Raí in 2009.
|Full name||Raí Souza Vieira de Oliveira|
|Date of birth||15 May 1965|
|Place of birth||Ribeirão Preto, Brazil|
|Height||1.89 m (6 ft 2 1⁄2 in)|
|Playing position||Attacking midfielder|
|1984–1985||Botafogo de Ribeirão Preto|
* Senior club appearances and goals counted for the domestic league only.
He spent the better part of his 15-year career with São Paulo and Paris Saint-Germain, winning 15 major titles with the two teams combined, and nearing the 100-goal mark. He is the younger brother of more famous Brazilian footballer Sócrates.
Early years / São Paulo
Raí joined São Paulo FC for the 1987 season, only making his league debut on 18 October due to injury. He only scored once in his first year but, following the arrival of Telê Santana as coach, blossomed into a prolific scorer, scoring 28 overall in the 1991 campaign (20 in the São Paulo State Championship); he was also instrumental in the defeat of FC Barcelona in the 1992 Intercontinental Cup, netting both goals in a 2–1 win in Tokyo.
In June 1993, Raí was acquired by Paris Saint-Germain F.C. of France for US$4.6 million, remaining with São Paulo until the end of the year. He still managed to contribute with six goals in 28 Ligue 1 games as his new club won the national championship for the second time in its history; he helped PSG to the following season's French Cup, and was on target in the League Cup final against SC Bastia (2–0).
Raí once again proved essential as the capital outfit won the 1996 UEFA Cup Winners' Cup, scoring twice in a 3–1 home win against Parma AC, after a 0–1 away loss. He also appeared in the final against SK Rapid Wien, and went on to score three seasons in double digits during his five-season spell.
Return to São Paulo
At the age of 33, Raí returned to São Paulo. He retired at the end of the 1999 season, after having appeared in only 15 games.
Raí gained the first of his 51 caps for Brazil in 1987, whilst at São Paulo, being selected to that year's Copa América in Argentina, playing twice – including in the 0–4 group stage loss against Chile – in an eventual group stage exit. His debut occurred on 19 May at the Rous Cup, playing 15 minutes in a 1–1 draw against England.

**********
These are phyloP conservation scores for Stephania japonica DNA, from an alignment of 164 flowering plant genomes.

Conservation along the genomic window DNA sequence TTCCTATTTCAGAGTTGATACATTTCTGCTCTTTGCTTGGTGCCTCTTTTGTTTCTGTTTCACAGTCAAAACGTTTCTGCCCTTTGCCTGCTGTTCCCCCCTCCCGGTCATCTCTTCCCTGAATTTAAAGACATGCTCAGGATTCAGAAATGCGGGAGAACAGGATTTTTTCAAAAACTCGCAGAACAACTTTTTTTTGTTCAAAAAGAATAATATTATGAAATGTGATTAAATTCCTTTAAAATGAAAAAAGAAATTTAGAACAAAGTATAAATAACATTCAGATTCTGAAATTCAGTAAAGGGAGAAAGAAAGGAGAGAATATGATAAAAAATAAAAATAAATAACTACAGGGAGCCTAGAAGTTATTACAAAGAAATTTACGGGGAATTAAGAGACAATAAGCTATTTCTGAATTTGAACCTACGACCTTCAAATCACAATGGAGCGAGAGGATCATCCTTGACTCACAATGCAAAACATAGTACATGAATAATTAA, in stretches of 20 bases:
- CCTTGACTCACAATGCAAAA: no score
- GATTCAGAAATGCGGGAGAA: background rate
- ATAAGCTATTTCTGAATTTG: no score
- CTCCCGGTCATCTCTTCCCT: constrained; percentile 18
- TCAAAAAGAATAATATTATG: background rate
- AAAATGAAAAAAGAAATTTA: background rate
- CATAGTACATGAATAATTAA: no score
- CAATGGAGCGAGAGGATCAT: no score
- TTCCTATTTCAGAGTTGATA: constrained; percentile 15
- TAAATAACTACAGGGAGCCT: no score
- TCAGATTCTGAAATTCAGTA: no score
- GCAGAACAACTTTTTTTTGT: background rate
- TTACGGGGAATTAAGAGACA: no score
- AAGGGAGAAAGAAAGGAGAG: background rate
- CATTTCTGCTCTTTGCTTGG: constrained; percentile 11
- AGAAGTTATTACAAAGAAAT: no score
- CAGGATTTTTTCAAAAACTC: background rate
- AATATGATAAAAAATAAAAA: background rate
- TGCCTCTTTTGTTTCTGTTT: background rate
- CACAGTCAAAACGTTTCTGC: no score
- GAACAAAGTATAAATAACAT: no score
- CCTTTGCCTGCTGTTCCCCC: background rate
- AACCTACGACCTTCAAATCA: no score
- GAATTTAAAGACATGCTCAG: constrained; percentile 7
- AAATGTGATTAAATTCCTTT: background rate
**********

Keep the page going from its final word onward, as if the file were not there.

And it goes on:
Raí was picked by coach Carlos Alberto Parreira for his 1994 FIFA World Cup squad, as captain. He scored through a penalty in the first match, a 2–0 win against Russia, after Romário was brought down in the box: a starter in the first three games, he was used as a substitute against the Netherlands (quarterfinals, ten minutes) and Sweden (semifinal, 45 minutes) as the national team went on to win the tournament.
|Season||Club||Division||League||Cup||League Cup||French Supercup||Europe||Uefa Supercup||Total|
|1993–94||Paris SG||Ligue 1||28||6||4||2||—||—||4||0||—||36||8|
|Brazil national team|
- São Paulo
- Intercontinental Cup: 1992
- Libertadores Cup: 1992, 1993
- Brazilian League: 1991
- São Paulo State League: 1987, 1989, 1991, 1992, 1998
- Paris SG
- UEFA Cup Winners' Cup: 1995–96; Runner-up 1996–97
- French League: 1993–94
- French Cup: 1994–95, 1997–98
- French Supercup: 1995
- French League Cup: 1994–95
After retiring, Raí became a social activist and justice campaigner, being involved in two separate philanthropic organisations.
- Após 100º de Ceni, Raí eleva goleiro ao posto de ídolo máximo do Tricolor (After Ceni's 100th goal, Raí raises goalkeeper to biggest idol position at the Tricolor); Globo Esporte, 28 March 2011 (Portuguese)
- A match made in heaven; FIFA.com, 19 May 2010
- Copa América 1987; at RSSSF
- Raí – FIFA competition record
- Europe's surprising challenge to the latin game; The New York Times, 9 July 1994
- Where are they now? Rai; The Guardian, 22 June 2008
Man of the Match
|South American Footballer of the Year